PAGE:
Desbuquois dysplasia (DBQD) is a severe condition characterized by short stature, joint laxity, and advanced carpal ossification. Based on the presence of additional hand anomalies, we have previously distinguished DBQD type 1 and identified CANT1 (calcium activated nucleotidase 1) mutations as responsible for DBQD type 1. We report here the identification of five distinct homozygous xylosyltransferase 1 (XYLT1) mutations in seven DBQD type 2 subjects from six consanguineous families. Among the five mutations, four were expected to result in loss of function and a drastic reduction of XYLT1 cDNA level was demonstrated in two cultured individual fibroblasts...
March 6, 2014: American Journal of Human Genetics
Chanhui Lee, Quincy Teng, Ruiqin Zhong, Youxi Yuan, Zheng-Hua Ye
Xylan is the major hemicellulose present in both primary and secondary cell walls of rice vegetative tissues. Since xylan is one of the factors contributing to biomass recalcitrance, understanding how xylan is synthesized in rice will potentially provide tools to modify grass biomass composition better suited for biofuel production. Studies of xylan biosynthesis in Arabidopsis have revealed that family GT43 glycosyltransferases, which form 2 functionally nonredundant groups, IRX9/IRX9 homolog and IRX14/IRX14 homolog, are required for xylan backbone elongation...
2014: Plant Signaling & Behavior
Julia Schreml, Burak Durmaz, Ozgur Cogulu, Katharina Keupp, Filippo Beleggia, Esther Pohl, Esther Milz, Mahmut Coker, Sema Kalkan Ucar, Gudrun Nürnberg, Peter Nürnberg, Joachim Kuhn, Ferda Ozkinay
Proteoglycan (PG) synthesis begins with the sequential addition of a "linker chain", made up of four sugar residues, to a specific region of a core protein. Defects in the enzymes catalyzing steps two to four of the linker chain synthesis have been shown to cause autosomal recessive human phenotypes while no mutation has yet been reported in humans for the xylosyltransferases 1 and 2 (XT1 and XT2), the initiating enzymes in the linker chain formation. Here, we present a consanguineous Turkish family with two affected individuals presenting with short stature, distinct facial features, alterations of fat distribution, and moderate intellectual disability...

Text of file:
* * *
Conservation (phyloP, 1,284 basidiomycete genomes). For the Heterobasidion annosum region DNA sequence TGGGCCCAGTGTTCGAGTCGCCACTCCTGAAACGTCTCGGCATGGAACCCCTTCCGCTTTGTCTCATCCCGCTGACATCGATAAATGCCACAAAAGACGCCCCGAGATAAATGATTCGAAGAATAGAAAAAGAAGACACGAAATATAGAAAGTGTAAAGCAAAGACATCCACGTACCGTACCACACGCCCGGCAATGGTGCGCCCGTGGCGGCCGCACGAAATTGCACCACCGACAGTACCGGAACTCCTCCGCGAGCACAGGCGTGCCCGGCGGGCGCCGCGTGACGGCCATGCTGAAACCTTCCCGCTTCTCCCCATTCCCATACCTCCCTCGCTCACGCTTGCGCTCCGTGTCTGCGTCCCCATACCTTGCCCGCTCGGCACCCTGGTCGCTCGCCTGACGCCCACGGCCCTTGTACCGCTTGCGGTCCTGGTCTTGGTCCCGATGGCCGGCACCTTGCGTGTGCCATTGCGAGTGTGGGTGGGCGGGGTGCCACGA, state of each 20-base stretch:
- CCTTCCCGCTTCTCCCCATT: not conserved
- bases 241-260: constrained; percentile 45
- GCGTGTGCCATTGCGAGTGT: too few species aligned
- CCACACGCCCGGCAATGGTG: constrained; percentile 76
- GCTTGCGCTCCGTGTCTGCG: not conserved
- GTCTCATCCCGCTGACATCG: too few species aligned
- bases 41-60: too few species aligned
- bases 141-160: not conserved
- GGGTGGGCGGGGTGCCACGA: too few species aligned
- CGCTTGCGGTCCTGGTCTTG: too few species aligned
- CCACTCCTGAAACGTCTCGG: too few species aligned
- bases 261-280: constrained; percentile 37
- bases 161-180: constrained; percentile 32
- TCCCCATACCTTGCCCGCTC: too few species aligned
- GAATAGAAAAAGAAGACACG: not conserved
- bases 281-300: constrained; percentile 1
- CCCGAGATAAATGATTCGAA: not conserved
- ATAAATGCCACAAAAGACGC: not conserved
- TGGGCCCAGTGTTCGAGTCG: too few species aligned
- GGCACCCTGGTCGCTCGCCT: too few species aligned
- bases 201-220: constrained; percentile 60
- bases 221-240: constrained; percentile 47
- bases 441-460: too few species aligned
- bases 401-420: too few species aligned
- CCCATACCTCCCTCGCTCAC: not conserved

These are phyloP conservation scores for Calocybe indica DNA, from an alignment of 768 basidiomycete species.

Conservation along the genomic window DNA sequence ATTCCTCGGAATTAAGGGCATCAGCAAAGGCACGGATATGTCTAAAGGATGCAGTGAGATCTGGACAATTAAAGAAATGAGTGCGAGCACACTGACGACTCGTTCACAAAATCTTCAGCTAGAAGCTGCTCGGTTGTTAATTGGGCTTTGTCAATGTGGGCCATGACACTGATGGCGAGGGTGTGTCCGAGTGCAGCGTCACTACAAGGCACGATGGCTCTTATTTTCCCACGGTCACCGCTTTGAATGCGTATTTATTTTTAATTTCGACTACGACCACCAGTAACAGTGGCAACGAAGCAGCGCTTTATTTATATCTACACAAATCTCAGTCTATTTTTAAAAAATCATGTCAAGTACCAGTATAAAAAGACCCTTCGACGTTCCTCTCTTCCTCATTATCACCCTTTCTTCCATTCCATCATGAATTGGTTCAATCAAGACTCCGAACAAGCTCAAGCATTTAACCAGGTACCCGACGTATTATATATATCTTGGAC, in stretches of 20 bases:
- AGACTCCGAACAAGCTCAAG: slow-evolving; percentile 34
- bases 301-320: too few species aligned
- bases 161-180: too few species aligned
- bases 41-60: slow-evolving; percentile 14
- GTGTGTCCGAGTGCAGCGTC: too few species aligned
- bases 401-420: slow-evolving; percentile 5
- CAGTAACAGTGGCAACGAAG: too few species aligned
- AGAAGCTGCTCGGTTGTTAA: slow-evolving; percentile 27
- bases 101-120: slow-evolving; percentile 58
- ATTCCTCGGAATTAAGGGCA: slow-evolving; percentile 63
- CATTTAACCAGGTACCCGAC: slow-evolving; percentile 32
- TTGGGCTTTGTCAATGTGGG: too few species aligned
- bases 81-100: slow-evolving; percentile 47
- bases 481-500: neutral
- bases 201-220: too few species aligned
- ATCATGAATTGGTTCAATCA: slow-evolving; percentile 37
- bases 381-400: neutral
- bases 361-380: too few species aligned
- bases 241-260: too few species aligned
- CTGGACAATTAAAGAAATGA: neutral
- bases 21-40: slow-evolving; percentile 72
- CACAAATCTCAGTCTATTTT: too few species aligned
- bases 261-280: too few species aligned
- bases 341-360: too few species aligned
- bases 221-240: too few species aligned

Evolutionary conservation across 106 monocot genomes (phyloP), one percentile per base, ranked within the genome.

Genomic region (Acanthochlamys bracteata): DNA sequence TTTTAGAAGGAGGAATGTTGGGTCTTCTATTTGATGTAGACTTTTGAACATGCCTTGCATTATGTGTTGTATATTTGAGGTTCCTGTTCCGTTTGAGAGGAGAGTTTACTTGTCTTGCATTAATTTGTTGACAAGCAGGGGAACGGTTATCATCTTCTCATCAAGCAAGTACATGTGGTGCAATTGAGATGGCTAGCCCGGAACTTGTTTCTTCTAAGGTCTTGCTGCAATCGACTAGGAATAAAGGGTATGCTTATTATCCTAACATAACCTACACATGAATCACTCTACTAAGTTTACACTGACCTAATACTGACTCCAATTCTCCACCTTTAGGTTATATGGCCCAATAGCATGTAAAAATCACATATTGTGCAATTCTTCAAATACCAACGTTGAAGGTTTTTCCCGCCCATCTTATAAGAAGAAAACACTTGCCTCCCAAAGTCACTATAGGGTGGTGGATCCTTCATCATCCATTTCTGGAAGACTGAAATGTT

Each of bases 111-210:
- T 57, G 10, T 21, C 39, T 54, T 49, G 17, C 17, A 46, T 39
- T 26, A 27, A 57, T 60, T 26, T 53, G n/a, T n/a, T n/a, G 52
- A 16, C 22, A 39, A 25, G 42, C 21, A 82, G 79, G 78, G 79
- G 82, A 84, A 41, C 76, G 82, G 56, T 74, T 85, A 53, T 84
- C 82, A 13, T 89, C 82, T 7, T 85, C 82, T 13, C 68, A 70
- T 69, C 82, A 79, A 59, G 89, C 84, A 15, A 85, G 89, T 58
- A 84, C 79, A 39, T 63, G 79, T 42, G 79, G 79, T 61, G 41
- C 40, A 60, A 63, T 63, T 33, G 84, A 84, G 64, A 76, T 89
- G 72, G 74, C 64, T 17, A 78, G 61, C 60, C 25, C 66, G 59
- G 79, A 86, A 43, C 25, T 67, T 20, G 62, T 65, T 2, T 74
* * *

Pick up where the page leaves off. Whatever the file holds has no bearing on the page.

January 2014: Human Genetics
Dingyi Wen, Susan F Foley, Xiaoping L Hronowski, Sheng Gu, Werner Meier
Protein engineering is a powerful tool for designing or modifying therapeutic proteins for enhanced efficacy, greater safety, reduced immunogenicity, and better delivery. GGGGS [(G4S)n] linkers are commonly used when engineering a protein, because of their flexibility and resistance to proteases. However, post-translational modifications (PTMs) can occur at the Ser residue in these linkers. Here, we report, for the first time, the occurrence of O-xylosylation at the serine residue in (G4S)n>2 linkers. The O-xylosylation was discovered as a result of molecular mass determination, peptide mapping analysis, and MS/MS sequencing...
May 7, 2013: Analytical Chemistry
Jennifer Schoberer, Eva Liebminger, Stanley W Botchway, Richard Strasser, Chris Hawes
N-Glycan processing is one of the most important cellular protein modifications in plants and as such is essential for plant development and defense mechanisms. The accuracy of Golgi-located processing steps is governed by the strict intra-Golgi localization of sequentially acting glycosidases and glycosyltransferases. Their differential distribution goes hand in hand with the compartmentalization of the Golgi stack into cis-, medial-, and trans-cisternae, which separate early from late processing steps. The mechanisms that direct differential enzyme concentration are still unknown, but the formation of multienzyme complexes is considered a feasible Golgi protein localization strategy...
April 2013: Plant Physiology